When the IMF and the OECD concede that the global economy is out of control, we know our world is in serious trouble. The economic crisis is compounded by political paralysis. A new paradigm, or world-view, is needed. Britain now has the historic opportunity to take the lead in charting a new pathway into the future as it negotiates its exit from the European Union.
The old models of social organisation – capitalism and socialism – have been utterly discredited. People realise this, which is why many of them have shifted their allegiance to new political parties that are chanting nationalist and patriotic slogans in place of policies.
Social, economic and environmental crises have converged into the perfect storm of the kind that was anticipated by America’s intelligence agency, the CIA, some 20 years ago, when it published its thesis on the dangers of megatrends. But the solution is not complicated, because all of the socially significant issues are the result of a single flaw in the structure of the economy. They are caused by the perverse tax policies employed by governments.
The £500bn deadweight losses
Communities can be rebuilt and relationships renewed by reforming the tax regime. The immediate effect would be to liberate people so that they can work to achieve their aspirations. Such a strategy, however, requires bold leadership. Few politicians are willing to consider such a strategy. But the opportunity to do so is now forcing itself on the UK. The referendum decision to pull out of the European Union means that the UK has to re-visualise its role in the world.
In Beyond Brexit: The Blueprint, I describe the timetable for how Theresa May’s government can expand the UK economy by slashing taxes imposed on people’s wages, and replacing the revenue with the one charge that does not distort behaviour. By raising revenue via an Annual Ground Rent, the size of the UK market would be expanded by more than what would be lost if the EU imposed tariffs on British exports.
How does this happen? Taxes such as those on corporate profits, consumption and most of the rest of the fiscal tools imposed on the people of Britain result in negative forms of behaviour. The cumulative effect of all those distortions can be summed in one statistic: £500bn. That is the additional annual wealth and welfare which the people of Britain would produce if they were not burdened by Treadmill Taxes.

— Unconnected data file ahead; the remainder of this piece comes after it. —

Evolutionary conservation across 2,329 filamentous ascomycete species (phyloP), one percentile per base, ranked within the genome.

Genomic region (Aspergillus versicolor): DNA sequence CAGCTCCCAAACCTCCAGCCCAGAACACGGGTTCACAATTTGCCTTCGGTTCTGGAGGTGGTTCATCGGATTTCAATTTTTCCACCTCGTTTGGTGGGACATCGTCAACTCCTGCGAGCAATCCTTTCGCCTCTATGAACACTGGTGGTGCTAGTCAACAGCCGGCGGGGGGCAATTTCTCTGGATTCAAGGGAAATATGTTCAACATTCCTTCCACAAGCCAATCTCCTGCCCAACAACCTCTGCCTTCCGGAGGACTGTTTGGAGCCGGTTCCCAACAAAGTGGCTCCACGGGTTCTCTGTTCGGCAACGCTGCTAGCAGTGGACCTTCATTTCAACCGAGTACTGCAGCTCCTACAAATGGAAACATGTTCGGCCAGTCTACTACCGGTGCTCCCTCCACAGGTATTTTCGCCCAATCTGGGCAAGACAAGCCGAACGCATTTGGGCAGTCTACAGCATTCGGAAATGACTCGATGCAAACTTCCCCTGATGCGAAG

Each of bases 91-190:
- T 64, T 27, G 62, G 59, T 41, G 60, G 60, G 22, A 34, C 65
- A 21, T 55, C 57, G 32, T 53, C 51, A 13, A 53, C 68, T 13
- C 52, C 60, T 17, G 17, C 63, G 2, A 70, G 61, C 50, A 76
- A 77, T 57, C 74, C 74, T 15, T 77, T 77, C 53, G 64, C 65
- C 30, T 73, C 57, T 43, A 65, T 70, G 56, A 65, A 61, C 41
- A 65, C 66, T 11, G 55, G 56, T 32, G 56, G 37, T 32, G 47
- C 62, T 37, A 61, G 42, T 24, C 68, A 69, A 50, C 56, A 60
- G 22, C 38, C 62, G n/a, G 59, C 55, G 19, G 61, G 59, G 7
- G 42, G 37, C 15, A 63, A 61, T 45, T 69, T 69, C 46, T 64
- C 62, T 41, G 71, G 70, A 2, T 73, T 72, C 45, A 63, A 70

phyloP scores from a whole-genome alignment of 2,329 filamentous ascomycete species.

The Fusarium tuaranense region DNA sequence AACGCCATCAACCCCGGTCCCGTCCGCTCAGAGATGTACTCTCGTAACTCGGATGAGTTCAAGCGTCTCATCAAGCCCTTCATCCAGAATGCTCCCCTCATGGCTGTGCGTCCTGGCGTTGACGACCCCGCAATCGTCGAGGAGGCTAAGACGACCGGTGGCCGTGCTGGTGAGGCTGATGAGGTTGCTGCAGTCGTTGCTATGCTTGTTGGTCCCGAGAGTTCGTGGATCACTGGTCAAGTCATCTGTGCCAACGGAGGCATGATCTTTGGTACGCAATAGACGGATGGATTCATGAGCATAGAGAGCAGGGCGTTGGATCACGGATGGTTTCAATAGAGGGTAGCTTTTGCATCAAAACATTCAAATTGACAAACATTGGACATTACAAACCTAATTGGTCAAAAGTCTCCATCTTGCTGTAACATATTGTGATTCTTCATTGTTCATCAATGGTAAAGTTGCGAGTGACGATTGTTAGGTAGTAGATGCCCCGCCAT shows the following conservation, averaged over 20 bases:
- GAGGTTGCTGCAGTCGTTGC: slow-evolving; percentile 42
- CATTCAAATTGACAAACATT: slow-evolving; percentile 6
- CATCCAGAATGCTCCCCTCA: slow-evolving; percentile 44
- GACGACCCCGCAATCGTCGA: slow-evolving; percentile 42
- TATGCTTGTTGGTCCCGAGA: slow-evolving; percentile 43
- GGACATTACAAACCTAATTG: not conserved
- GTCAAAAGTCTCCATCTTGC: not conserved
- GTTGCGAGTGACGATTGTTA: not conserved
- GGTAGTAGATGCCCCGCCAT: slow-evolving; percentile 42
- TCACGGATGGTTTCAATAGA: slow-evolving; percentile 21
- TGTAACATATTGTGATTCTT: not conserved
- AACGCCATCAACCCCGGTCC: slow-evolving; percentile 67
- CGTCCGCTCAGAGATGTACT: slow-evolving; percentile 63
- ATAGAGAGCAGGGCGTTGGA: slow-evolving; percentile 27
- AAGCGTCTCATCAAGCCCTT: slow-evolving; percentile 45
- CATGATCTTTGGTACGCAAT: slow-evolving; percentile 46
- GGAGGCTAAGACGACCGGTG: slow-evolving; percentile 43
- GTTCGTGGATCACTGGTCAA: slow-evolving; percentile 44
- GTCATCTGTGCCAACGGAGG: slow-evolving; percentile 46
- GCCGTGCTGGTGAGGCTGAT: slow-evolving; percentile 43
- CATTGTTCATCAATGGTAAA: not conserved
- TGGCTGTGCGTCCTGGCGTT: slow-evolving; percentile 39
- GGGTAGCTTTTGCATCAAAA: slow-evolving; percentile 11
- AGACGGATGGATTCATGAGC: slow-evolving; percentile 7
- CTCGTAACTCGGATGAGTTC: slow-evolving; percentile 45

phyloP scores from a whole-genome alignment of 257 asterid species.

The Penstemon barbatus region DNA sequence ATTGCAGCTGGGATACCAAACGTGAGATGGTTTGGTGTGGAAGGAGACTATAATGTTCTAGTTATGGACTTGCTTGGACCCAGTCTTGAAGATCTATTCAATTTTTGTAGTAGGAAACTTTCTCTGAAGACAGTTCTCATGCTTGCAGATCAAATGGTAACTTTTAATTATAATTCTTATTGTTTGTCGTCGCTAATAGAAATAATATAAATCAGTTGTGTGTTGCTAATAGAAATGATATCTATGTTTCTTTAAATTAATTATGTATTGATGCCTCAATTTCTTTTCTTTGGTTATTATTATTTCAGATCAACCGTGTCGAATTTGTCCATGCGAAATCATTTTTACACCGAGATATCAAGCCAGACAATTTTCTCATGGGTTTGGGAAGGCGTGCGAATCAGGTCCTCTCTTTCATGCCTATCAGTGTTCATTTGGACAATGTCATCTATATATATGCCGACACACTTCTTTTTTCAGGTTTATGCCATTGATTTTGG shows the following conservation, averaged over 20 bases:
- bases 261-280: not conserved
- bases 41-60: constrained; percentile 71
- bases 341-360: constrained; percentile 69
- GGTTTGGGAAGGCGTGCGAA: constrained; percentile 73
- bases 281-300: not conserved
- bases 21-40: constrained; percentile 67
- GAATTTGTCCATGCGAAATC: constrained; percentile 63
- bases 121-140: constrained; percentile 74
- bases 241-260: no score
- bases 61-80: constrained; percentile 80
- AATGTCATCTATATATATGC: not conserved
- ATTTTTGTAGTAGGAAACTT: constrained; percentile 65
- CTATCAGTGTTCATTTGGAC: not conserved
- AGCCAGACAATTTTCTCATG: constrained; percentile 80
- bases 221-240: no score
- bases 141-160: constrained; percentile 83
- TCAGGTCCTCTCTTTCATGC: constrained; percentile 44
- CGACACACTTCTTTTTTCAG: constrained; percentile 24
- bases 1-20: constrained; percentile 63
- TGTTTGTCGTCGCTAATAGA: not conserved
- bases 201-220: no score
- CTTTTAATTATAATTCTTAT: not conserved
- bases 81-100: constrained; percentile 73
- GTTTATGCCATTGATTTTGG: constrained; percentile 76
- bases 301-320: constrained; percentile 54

In 2016, the UK’s GDP was about £1.8 trillion. If the government had substituted the Annual Ground Rent for the Income Tax, VAT and the other bad taxes, GDP would have been something like £2.3 trillion. That is because the incentives to work, save and invest would favour higher productivity in the way people went about their daily lives.
Correcting the last great injustice
When Mrs May sought election as Prime Minister to succeed David Cameron, she committed herself to an ambitious reform agenda. Her government would improve people’s life chances. The economy would be rebalanced to create jobs in the regions. Many fine things would happen – not least, a reduction in the premature deaths of low-income people.
In Beyond Brexit, I explain how Mrs May will fail. Under the current fiscal regime, it is not possible to achieve her goals, for the good reason that the items on her checklist of social woes are logical outcome of the current tax regime. She could succeed, if she adopted the Annual Ground Rent strategy. That claim may seem incredulous, which is why we need to locate the analysis in its historical context.
Tax reform is the modern mechanism for correcting the last great injustice inherited from the past: the theft of the common lands from the four nations that make up the United Kingdom.
- Before the 16th century, many of the commons to which the peasants had traditional access rights were enclosed by the feudal aristocrats. This moved Thomas More to write his famous Utopia, in which he chronicled how the feudal aristocracy had ejected peasants from their land in favour of sheep.
- The state-sanctioned theft of land began in earnest when Henry VIII smashed up the monasteries and abbeys and stole their land in the 16th century. He sold the land cheap to his courtiers. This led to the creation of the commercial land market in the 1540s.